Could the gut microbiome be the key to new antidepressant therapies?

Drug Target Review explores research that suggests the microbiome could be a therapeutic target for major depressive disorder and what treatment options are now in the pipeline as a result of this association.

human torso anatomy with a cutaway of bacteria surrounding villi in the digestive tract

In the last decade, researchers have increasingly focused on the gut microbiome and its role in diseases; unsurprising, given the adult gut microbiome has more genes than its human host and generally spans 60 genera. It has also been discovered that the gut contains the largest number of neurons in the body, outside of the brain.

In recent years it was discovered that the gut-brain axis may be bidirectional, facilitating communication between the brain and the gut microbiome and vice versa. Since this development, a growing body of literature has implicated the gut microbiome in shaping a variety of psychiatric disorders, including major depressive disorder (MDD).

The microbiome of MDD patients

A recent review, published in the Harvard Review of Psychiatry,1 discussed several differences between the bacterial content of healthy and depressive individuals’ guts.

close up of intestinal villi with varying colours and sizes of bacteria

Although most studies report or identify the same geneses in the guts of humans, they report conflicting findings about their levels. A general trend is that Bacteroides and Blautia are often overrepresented in MDD patients while Bifidobacterium, Faecalibacterium and Dialister are underrepresented.2 For example, the alpha diversity of bacteria – the number of species localised to one area – is lowered in the gut of MDD patients and the bacteria that are present are generally associated with inflammation, including Bacteroidetes. Those that appear to be absent are associated with a decrease in inflammation, like Firmicutes. Of note, a pro-inflammatory microbiome is deemed to be in a state of dysbiosis, or unbalance; however, research suggests that dysbiosis is personal to each individual.

One study, which analysed faecal transplants in animal models,3 found that faecal microbiome transplantation (FMT) from depressed humans caused increased inflammation, anxiety behaviours and anhedonia-like (pleasure-less) behaviour in both mice and rats when compared to those receiving FMT from healthy humans.

This suggests that anti-inflammatories and drugs targeting pro-inflammatory bacteria could be potential targets for depression treatment, and that FMT could be a possible therapeutic option for MDD patients.

Inflammation, the microbiome and MDD

brain with top highlighted red indicating inflammation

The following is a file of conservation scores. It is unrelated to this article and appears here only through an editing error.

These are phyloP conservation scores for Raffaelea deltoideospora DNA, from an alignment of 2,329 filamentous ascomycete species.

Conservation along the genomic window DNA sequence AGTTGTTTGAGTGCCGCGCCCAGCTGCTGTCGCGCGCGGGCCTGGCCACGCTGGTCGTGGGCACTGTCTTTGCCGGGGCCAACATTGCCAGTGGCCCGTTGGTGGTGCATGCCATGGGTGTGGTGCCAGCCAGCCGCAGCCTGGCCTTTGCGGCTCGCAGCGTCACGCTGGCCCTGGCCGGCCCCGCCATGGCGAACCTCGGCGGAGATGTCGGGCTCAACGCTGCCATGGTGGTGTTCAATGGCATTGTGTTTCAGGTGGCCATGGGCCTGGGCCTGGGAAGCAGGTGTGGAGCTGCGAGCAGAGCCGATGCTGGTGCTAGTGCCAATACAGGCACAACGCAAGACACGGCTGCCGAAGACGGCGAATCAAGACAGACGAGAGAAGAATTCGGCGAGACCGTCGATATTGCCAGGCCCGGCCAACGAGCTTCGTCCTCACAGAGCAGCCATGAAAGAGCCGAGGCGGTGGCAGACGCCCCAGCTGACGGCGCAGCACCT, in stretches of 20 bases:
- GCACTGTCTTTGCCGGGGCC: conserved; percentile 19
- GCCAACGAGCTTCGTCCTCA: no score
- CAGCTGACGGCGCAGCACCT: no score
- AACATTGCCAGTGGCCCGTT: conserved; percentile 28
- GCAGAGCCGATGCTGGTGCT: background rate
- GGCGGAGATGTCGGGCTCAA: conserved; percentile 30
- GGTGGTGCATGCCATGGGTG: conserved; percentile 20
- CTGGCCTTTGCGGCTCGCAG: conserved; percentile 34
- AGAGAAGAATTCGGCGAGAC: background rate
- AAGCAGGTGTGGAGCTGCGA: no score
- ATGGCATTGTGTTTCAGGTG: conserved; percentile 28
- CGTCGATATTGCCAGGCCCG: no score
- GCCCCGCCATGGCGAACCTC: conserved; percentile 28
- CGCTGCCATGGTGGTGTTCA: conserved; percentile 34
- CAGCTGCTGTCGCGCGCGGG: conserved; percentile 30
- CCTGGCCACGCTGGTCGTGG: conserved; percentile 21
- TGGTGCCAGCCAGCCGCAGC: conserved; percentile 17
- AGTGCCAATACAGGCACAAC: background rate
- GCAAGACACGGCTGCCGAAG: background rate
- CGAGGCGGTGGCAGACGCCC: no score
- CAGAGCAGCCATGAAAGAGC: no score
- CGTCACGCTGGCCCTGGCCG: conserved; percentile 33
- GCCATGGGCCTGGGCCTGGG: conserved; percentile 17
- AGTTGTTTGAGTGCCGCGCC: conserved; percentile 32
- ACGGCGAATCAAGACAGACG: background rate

The Cytokine Hypothesis of depression states that elevated levels of cytokines and a pro-inflammatory, sickness-like state may enable circulating cytokines to cross the blood brain barrier, resulting in neuroinflammation and depressive symptoms.4 Peripheral cytokines can also act on the IL-1 receptors of microglia and astrocytes to cause production of proinflammatory molecules in the central nervous system.

Increased levels of proinflammatory cytokines, including IL-1, IL-6, IL-12, TNF-α and prostaglandin E2 (PGE2) have been observed in patients with depression. These are also known to trigger activity in the hypothalamic‐pituitary‐adrenal (HPA) axis and the catecholamine/sympathetic nervous system both associated with depression. 4

But, how is the microbiome involved in inflammation?

The primary source of innervation in the gut is the vagal nerve, but recent discoveries suggest that this nerve fibre is 90 percent afferent, ie, primarily allows the gut to signal to the brain.5 The gut microbiome has been shown to modulate mental health, as an absence of microbiota has been shown to result in extreme responses to stress.1 Researchers therefore suggest it is likely a dysbiotic microbiome can also have a modulatory effect.

…both nonsteroidal anti-inflammatory drugs (NSAIDs) and cytokine-inhibitors have shown antidepressant treatment effects”

Some scientists propose a ‘microbiota-gut-inflammasome-brain axis’ as the link between the microbiome, neuroinflammation and MDD symptoms. This hypothesis states that dysbiosis in the microbiome results in a stress signal that increases NLRP3 signalling, causing activation of IL1‐ and TNF‐mediated pathways. Research has shown that the pro-inflammatory signalling resulting from these pathways activates the HPA axis, exacerbating anxiety and depression.6

Researchers are not certain if the microbiome is the cause of depressive symptoms, but they believe that it promotes and exacerbates them.

Several other studies also show that anti-inflammatory compounds can have antidepressive effects. Of note, both nonsteroidal anti-inflammatory drugs (NSAIDs) and cytokine-inhibitors have shown antidepressant treatment effects compared to placebo. For example, the elective COX-2 inhibitor, celecoxib, has been tested as an adjunctive to antidepressants. In a trial the combination showed a significant difference to the antidepressive effects of an antidepressant and placebo, while also improving patient response statistics.7

Antidepressants and the microbiome

Many subclasses of antipsychotic and antidepressant drugs have an antibacterial effect. Interestingly, the first two clinically used antidepressants isoniazid and iproniazid were first classified and marketed as antibiotics.